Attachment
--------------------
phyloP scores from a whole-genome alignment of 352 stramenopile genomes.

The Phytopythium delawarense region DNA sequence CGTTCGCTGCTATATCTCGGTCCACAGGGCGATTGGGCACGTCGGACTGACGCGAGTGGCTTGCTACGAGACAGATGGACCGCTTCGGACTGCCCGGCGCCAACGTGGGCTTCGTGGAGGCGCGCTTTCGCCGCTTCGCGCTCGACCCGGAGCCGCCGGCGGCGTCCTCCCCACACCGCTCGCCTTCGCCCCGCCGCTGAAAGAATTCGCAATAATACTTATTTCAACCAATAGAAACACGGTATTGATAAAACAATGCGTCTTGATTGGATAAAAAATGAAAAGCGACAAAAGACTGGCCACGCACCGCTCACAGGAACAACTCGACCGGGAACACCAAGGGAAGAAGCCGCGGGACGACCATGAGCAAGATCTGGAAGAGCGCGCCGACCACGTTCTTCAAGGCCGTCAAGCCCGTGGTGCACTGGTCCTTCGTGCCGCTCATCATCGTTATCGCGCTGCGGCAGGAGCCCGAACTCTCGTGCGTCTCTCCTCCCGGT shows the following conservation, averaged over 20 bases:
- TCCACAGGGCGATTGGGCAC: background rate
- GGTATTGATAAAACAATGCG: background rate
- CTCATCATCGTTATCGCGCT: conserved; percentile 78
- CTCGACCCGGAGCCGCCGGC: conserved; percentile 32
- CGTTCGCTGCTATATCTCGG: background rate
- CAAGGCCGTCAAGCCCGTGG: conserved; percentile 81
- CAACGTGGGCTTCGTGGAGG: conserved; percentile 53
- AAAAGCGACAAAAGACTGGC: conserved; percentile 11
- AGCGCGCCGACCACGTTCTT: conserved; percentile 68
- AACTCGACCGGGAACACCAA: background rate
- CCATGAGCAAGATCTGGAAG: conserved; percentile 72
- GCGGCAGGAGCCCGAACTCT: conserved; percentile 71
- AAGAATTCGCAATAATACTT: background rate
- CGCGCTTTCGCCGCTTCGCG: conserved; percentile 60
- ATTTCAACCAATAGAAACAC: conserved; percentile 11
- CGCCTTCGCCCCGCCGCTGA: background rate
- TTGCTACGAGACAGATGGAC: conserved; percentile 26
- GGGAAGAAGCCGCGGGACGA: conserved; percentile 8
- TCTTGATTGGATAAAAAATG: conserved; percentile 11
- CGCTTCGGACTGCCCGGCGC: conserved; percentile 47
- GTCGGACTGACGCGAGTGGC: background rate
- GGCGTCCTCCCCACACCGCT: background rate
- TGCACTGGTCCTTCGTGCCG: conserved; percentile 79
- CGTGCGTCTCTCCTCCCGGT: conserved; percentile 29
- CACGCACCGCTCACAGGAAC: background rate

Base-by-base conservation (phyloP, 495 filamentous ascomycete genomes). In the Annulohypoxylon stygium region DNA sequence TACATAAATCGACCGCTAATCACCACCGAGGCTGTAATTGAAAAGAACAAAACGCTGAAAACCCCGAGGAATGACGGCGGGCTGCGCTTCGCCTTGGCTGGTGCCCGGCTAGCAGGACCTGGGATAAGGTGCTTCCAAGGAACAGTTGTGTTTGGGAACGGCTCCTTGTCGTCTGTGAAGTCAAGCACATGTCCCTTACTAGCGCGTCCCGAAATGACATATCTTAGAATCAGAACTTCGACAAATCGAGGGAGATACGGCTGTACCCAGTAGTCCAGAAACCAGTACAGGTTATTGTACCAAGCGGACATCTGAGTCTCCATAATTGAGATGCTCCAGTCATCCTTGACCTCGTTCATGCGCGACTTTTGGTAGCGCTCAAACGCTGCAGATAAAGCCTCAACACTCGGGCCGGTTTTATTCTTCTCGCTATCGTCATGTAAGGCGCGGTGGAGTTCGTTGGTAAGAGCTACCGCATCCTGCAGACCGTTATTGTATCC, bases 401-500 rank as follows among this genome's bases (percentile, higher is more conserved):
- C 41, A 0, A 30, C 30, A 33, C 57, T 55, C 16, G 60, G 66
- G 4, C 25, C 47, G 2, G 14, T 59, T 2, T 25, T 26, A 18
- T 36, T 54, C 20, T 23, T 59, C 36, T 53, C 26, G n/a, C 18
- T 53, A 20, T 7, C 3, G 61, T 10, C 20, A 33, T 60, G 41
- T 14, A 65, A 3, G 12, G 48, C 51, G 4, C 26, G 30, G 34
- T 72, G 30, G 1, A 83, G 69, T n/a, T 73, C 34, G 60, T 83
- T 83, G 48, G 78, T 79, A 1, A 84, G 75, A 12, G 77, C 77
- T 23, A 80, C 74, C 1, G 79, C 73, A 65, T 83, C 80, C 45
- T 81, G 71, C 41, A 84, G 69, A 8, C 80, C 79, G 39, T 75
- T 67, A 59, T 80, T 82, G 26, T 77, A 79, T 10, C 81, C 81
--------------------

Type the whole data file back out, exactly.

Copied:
phyloP scores from a whole-genome alignment of 352 stramenopile genomes.

The Phytopythium delawarense region DNA sequence CGTTCGCTGCTATATCTCGGTCCACAGGGCGATTGGGCACGTCGGACTGACGCGAGTGGCTTGCTACGAGACAGATGGACCGCTTCGGACTGCCCGGCGCCAACGTGGGCTTCGTGGAGGCGCGCTTTCGCCGCTTCGCGCTCGACCCGGAGCCGCCGGCGGCGTCCTCCCCACACCGCTCGCCTTCGCCCCGCCGCTGAAAGAATTCGCAATAATACTTATTTCAACCAATAGAAACACGGTATTGATAAAACAATGCGTCTTGATTGGATAAAAAATGAAAAGCGACAAAAGACTGGCCACGCACCGCTCACAGGAACAACTCGACCGGGAACACCAAGGGAAGAAGCCGCGGGACGACCATGAGCAAGATCTGGAAGAGCGCGCCGACCACGTTCTTCAAGGCCGTCAAGCCCGTGGTGCACTGGTCCTTCGTGCCGCTCATCATCGTTATCGCGCTGCGGCAGGAGCCCGAACTCTCGTGCGTCTCTCCTCCCGGT shows the following conservation, averaged over 20 bases:
- TCCACAGGGCGATTGGGCAC: background rate
- GGTATTGATAAAACAATGCG: background rate
- CTCATCATCGTTATCGCGCT: conserved; percentile 78
- CTCGACCCGGAGCCGCCGGC: conserved; percentile 32
- CGTTCGCTGCTATATCTCGG: background rate
- CAAGGCCGTCAAGCCCGTGG: conserved; percentile 81
- CAACGTGGGCTTCGTGGAGG: conserved; percentile 53
- AAAAGCGACAAAAGACTGGC: conserved; percentile 11
- AGCGCGCCGACCACGTTCTT: conserved; percentile 68
- AACTCGACCGGGAACACCAA: background rate
- CCATGAGCAAGATCTGGAAG: conserved; percentile 72
- GCGGCAGGAGCCCGAACTCT: conserved; percentile 71
- AAGAATTCGCAATAATACTT: background rate
- CGCGCTTTCGCCGCTTCGCG: conserved; percentile 60
- ATTTCAACCAATAGAAACAC: conserved; percentile 11
- CGCCTTCGCCCCGCCGCTGA: background rate
- TTGCTACGAGACAGATGGAC: conserved; percentile 26
- GGGAAGAAGCCGCGGGACGA: conserved; percentile 8
- TCTTGATTGGATAAAAAATG: conserved; percentile 11
- CGCTTCGGACTGCCCGGCGC: conserved; percentile 47
- GTCGGACTGACGCGAGTGGC: background rate
- GGCGTCCTCCCCACACCGCT: background rate
- TGCACTGGTCCTTCGTGCCG: conserved; percentile 79
- CGTGCGTCTCTCCTCCCGGT: conserved; percentile 29
- CACGCACCGCTCACAGGAAC: background rate

Base-by-base conservation (phyloP, 495 filamentous ascomycete genomes). In the Annulohypoxylon stygium region DNA sequence TACATAAATCGACCGCTAATCACCACCGAGGCTGTAATTGAAAAGAACAAAACGCTGAAAACCCCGAGGAATGACGGCGGGCTGCGCTTCGCCTTGGCTGGTGCCCGGCTAGCAGGACCTGGGATAAGGTGCTTCCAAGGAACAGTTGTGTTTGGGAACGGCTCCTTGTCGTCTGTGAAGTCAAGCACATGTCCCTTACTAGCGCGTCCCGAAATGACATATCTTAGAATCAGAACTTCGACAAATCGAGGGAGATACGGCTGTACCCAGTAGTCCAGAAACCAGTACAGGTTATTGTACCAAGCGGACATCTGAGTCTCCATAATTGAGATGCTCCAGTCATCCTTGACCTCGTTCATGCGCGACTTTTGGTAGCGCTCAAACGCTGCAGATAAAGCCTCAACACTCGGGCCGGTTTTATTCTTCTCGCTATCGTCATGTAAGGCGCGGTGGAGTTCGTTGGTAAGAGCTACCGCATCCTGCAGACCGTTATTGTATCC, bases 401-500 rank as follows among this genome's bases (percentile, higher is more conserved):
- C 41, A 0, A 30, C 30, A 33, C 57, T 55, C 16, G 60, G 66
- G 4, C 25, C 47, G 2, G 14, T 59, T 2, T 25, T 26, A 18
- T 36, T 54, C 20, T 23, T 59, C 36, T 53, C 26, G n/a, C 18
- T 53, A 20, T 7, C 3, G 61, T 10, C 20, A 33, T 60, G 41
- T 14, A 65, A 3, G 12, G 48, C 51, G 4, C 26, G 30, G 34
- T 72, G 30, G 1, A 83, G 69, T n/a, T 73, C 34, G 60, T 83
- T 83, G 48, G 78, T 79, A 1, A 84, G 75, A 12, G 77, C 77
- T 23, A 80, C 74, C 1, G 79, C 73, A 65, T 83, C 80, C 45
- T 81, G 71, C 41, A 84, G 69, A 8, C 80, C 79, G 39, T 75
- T 67, A 59, T 80, T 82, G 26, T 77, A 79, T 10, C 81, C 81